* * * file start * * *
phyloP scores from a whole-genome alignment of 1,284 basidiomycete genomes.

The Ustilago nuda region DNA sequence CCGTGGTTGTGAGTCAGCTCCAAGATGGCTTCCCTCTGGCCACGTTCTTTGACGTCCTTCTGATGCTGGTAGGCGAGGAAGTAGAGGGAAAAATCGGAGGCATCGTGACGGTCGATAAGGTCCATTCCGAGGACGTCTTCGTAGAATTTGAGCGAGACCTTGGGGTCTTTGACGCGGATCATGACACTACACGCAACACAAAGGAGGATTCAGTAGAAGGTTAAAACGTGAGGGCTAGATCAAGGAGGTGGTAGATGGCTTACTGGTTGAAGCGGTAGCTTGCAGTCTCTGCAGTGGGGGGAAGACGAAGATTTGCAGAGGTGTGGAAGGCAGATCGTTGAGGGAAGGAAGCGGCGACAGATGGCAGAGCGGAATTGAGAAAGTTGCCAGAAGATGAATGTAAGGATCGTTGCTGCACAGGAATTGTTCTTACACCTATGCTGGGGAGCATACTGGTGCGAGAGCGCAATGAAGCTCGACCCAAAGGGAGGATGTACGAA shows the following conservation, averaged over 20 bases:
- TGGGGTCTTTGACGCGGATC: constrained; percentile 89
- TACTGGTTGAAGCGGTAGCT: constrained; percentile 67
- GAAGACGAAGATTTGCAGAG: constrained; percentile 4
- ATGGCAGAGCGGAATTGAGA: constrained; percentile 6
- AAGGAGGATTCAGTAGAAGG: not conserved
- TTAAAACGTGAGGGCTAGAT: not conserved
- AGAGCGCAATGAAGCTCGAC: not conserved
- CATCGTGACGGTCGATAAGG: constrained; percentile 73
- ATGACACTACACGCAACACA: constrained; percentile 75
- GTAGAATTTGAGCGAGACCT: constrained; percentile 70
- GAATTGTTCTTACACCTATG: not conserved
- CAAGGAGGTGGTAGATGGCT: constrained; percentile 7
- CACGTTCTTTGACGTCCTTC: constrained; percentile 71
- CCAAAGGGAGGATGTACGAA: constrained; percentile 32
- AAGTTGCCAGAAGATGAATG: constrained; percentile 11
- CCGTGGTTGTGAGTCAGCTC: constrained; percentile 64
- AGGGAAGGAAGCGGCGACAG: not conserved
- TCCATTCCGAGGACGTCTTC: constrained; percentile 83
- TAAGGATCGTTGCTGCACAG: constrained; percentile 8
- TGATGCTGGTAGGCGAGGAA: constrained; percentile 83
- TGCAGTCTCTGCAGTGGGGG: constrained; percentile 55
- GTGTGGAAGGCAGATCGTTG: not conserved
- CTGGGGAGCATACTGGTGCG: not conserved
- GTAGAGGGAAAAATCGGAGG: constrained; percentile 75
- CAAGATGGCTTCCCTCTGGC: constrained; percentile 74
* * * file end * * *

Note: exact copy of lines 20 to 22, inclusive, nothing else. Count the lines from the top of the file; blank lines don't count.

- TCCATTCCGAGGACGTCTTC: constrained; percentile 83
- TAAGGATCGTTGCTGCACAG: constrained; percentile 8
- TGATGCTGGTAGGCGAGGAA: constrained; percentile 83